Thoughts on the ecology of policy development

The term ‘ecology’ literally means environment. For policy studies, it pertains to the environment under which a public policy is taken. My understanding is anchored on the idea that the environment from which a policy is generated and the environment to where it is intended to be transmitted and implemented are the same. In other words, the environment is the source and recipient of any public policy.

The formulation and implementation of public policies are influenced by several factors: political, social, cultural, environmental, among others. We cannot examine a policy process without diving into the environment where it actually takes place. First, because the demand and/or need for policy action originates in the environment. Second, the environment heavily influences what can and what cannot be done by policy actors. And finally, the effectiveness of a policy is often determined by the environment under which it is implemented.

Some time ago, I came across David Easton’s political system theory and model (Figure 1). It purports the idea that a political system operates within an environment. This environment consists of other systems such as economic and cultural systems. Inputs into the political system from the environment include demands and support.

Picture1

Figure 1. David Easton’s Political System Model. Source: Pernia, 2017

Demands are actions made by individuals or groups to satisfy their interests whereas support is said to be present when people obey laws and accept policies undertaken in the political system as a response to their demands. These demands are then converted into outputs of the political system such as laws, rules, resolutions, etc. There is also a feedback process which influences the environment from which demands originate, as well as the structure and nature (or character) of the political system. In the outset, outputs can produce new demands (inputs) and therefore produce new outputs in the never-ending cycle of policy-making.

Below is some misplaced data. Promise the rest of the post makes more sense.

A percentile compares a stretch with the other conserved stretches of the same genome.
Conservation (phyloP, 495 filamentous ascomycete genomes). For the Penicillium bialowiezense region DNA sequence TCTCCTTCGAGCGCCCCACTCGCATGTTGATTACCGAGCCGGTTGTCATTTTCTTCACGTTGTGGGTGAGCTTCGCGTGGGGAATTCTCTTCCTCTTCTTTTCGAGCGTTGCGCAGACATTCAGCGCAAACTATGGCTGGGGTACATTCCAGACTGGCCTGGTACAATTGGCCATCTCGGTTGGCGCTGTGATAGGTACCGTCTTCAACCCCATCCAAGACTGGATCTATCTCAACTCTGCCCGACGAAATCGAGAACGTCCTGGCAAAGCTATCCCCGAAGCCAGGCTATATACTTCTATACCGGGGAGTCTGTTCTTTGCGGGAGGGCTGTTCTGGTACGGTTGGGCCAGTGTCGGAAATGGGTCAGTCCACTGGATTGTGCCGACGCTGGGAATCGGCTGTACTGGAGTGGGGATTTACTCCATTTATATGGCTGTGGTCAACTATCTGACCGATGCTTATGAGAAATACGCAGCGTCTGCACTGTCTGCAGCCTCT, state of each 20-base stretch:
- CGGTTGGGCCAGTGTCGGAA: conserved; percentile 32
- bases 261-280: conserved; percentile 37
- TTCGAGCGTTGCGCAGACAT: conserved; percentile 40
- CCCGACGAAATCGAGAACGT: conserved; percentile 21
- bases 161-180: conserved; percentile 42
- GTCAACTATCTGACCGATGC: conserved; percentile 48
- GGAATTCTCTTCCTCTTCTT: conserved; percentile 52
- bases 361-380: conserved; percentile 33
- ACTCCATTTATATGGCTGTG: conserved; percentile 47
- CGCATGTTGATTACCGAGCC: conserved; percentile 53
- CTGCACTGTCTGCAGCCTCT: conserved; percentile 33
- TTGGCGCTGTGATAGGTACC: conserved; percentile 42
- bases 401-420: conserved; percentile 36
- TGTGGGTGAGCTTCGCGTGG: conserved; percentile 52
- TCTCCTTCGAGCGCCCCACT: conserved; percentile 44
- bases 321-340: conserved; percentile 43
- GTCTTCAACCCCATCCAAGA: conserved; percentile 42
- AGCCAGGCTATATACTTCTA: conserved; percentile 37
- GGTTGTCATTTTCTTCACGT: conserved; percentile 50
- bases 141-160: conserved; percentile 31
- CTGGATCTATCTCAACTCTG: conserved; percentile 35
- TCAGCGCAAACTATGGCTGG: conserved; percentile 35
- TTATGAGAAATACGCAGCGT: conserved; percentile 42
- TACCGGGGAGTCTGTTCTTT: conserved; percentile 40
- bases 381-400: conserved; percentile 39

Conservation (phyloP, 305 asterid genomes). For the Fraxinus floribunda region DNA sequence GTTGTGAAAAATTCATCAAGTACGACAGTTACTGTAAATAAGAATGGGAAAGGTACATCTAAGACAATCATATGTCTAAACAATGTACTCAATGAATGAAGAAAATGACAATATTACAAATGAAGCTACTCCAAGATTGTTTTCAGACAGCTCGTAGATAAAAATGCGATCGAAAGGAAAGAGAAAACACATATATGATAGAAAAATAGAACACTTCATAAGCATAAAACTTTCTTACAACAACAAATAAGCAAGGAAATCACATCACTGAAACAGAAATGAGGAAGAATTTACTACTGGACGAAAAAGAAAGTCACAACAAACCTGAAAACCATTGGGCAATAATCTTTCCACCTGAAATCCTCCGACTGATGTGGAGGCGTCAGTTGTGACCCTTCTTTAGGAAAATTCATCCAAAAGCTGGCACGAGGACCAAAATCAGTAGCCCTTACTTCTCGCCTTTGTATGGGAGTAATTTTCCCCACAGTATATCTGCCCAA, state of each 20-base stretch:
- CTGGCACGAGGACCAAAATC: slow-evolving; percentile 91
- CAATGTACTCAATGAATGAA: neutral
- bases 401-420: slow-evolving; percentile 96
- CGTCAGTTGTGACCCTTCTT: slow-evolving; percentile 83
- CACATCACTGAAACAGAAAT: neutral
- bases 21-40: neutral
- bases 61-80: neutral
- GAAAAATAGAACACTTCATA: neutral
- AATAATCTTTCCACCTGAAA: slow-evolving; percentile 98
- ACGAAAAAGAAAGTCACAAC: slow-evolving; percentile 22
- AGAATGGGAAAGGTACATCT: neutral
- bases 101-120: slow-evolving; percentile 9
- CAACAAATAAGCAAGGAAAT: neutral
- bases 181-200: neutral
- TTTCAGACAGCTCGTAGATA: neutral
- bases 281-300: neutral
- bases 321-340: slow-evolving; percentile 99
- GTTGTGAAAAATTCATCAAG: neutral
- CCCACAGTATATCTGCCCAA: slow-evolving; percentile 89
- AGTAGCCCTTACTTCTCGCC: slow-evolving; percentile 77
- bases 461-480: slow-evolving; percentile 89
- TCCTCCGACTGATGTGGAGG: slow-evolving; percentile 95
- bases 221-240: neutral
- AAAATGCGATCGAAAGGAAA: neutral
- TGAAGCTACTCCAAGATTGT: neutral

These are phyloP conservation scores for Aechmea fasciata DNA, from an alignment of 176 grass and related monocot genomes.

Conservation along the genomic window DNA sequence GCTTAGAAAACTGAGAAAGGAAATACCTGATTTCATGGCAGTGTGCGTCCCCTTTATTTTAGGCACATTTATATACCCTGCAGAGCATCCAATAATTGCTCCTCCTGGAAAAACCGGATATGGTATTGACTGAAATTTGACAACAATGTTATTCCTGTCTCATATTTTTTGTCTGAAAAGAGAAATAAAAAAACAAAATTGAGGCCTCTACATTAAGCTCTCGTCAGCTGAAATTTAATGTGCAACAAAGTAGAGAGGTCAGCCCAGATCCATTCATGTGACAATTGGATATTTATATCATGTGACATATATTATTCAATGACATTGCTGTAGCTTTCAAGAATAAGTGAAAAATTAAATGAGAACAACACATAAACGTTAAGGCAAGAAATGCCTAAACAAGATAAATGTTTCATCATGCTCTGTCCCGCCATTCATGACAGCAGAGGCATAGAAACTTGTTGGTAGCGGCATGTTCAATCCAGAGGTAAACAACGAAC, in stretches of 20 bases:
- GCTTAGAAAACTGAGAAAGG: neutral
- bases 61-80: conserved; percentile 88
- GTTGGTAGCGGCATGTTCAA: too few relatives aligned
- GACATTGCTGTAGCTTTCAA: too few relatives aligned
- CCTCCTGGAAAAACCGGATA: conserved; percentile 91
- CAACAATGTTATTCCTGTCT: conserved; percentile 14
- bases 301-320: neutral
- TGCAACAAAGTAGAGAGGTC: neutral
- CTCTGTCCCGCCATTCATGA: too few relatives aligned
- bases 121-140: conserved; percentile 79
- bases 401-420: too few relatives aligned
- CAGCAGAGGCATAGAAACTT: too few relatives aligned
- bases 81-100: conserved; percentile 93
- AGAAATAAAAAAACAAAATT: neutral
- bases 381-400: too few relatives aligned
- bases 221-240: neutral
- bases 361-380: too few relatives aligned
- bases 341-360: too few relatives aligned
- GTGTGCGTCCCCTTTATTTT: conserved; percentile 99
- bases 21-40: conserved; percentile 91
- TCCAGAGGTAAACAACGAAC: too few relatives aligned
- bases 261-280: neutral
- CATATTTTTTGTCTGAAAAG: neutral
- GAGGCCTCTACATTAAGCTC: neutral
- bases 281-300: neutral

Using David Easton’s theory, we can infer that policy makers do not operate in a vacuum. They do their tasks in a dynamic policy environment influenced by various factors. The environment directly influences and shapes people’s values, attitudes and preferences. This leads us to the idea that policy makers and public policy are essentially products of their environment and that environmental factors can be considered determinants of policy action (or inaction) in a given political system. Thus, the environment under which a policy process is undertaken determine the content, type, and extent of policy that develops from this process.

The focus of understanding the ecology of policy development is to help identify the environment (and its elements) from which a policy is made, and to determine how to change these elements (or factors) to create a desired outcome. Policy outcomes can be better understood when looked at the lens of its ecology. When we look at ecological influences (or factors), we are led to understand that the policy environment is both an initiator and influencer of every government action or inaction. Poor understanding of the environment from which policies originate and operate makes it difficult for policy makers (and actors) to recognize future challenges with policy implementation which usually ends in policy failure.

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